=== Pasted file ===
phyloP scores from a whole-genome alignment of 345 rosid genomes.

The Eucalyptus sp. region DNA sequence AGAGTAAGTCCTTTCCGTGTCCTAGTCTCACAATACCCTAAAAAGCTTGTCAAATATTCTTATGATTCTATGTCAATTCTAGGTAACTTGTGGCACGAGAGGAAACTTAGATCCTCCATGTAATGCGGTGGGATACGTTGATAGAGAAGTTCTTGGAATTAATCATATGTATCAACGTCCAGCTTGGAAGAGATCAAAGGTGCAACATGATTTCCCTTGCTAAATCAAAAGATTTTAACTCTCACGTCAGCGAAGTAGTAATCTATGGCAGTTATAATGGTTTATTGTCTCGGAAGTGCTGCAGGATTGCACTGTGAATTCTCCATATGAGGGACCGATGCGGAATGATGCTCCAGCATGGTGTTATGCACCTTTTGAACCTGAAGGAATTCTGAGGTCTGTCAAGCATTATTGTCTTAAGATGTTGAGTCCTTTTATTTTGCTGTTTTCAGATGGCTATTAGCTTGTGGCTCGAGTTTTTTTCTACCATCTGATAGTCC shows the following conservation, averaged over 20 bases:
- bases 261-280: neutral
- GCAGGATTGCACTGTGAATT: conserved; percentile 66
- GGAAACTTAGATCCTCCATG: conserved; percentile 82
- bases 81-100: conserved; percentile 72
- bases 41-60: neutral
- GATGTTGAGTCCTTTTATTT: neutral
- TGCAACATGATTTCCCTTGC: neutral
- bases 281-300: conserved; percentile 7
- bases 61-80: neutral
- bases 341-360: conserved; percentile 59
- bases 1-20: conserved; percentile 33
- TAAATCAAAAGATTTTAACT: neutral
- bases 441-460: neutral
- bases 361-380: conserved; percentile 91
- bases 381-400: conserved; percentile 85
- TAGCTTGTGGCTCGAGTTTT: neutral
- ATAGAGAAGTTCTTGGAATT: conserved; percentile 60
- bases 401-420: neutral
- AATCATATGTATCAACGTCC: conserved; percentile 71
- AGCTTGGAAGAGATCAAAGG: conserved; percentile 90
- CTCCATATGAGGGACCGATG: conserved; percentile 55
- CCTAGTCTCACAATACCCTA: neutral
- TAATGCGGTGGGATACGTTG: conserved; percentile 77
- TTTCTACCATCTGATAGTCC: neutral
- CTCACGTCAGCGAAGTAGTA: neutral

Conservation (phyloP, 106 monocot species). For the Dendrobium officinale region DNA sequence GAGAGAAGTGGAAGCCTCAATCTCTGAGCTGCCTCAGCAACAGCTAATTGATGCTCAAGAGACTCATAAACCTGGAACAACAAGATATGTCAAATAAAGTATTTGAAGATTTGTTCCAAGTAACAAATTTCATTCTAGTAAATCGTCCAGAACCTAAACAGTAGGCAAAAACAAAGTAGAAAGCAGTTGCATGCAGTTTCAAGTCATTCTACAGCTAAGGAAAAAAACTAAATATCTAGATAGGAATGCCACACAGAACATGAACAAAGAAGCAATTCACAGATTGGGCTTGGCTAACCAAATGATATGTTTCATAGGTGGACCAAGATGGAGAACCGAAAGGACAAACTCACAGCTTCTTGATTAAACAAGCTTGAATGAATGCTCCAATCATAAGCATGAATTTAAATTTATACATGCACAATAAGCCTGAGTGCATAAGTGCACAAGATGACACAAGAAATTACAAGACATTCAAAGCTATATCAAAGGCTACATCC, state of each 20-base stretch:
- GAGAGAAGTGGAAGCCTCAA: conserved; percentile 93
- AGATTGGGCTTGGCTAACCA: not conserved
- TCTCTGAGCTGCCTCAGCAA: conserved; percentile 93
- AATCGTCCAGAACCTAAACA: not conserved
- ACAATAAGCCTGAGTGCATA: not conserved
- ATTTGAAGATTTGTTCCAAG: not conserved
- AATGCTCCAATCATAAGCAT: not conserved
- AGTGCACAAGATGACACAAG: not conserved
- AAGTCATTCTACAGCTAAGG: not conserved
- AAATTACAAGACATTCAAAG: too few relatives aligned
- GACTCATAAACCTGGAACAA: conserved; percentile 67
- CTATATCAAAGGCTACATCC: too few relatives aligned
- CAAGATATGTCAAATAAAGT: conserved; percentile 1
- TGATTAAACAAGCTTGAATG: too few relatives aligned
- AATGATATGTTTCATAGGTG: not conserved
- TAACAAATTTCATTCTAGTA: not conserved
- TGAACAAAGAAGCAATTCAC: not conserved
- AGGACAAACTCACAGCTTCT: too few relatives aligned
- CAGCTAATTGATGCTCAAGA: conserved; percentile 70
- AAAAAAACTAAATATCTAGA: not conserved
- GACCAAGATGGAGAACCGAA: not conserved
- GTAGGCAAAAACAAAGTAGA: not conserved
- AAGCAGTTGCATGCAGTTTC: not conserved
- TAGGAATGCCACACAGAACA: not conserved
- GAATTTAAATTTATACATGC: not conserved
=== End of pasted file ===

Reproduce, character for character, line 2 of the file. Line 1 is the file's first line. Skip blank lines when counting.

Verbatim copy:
The Eucalyptus sp. region DNA sequence AGAGTAAGTCCTTTCCGTGTCCTAGTCTCACAATACCCTAAAAAGCTTGTCAAATATTCTTATGATTCTATGTCAATTCTAGGTAACTTGTGGCACGAGAGGAAACTTAGATCCTCCATGTAATGCGGTGGGATACGTTGATAGAGAAGTTCTTGGAATTAATCATATGTATCAACGTCCAGCTTGGAAGAGATCAAAGGTGCAACATGATTTCCCTTGCTAAATCAAAAGATTTTAACTCTCACGTCAGCGAAGTAGTAATCTATGGCAGTTATAATGGTTTATTGTCTCGGAAGTGCTGCAGGATTGCACTGTGAATTCTCCATATGAGGGACCGATGCGGAATGATGCTCCAGCATGGTGTTATGCACCTTTTGAACCTGAAGGAATTCTGAGGTCTGTCAAGCATTATTGTCTTAAGATGTTGAGTCCTTTTATTTTGCTGTTTTCAGATGGCTATTAGCTTGTGGCTCGAGTTTTTTTCTACCATCTGATAGTCC shows the following conservation, averaged over 20 bases: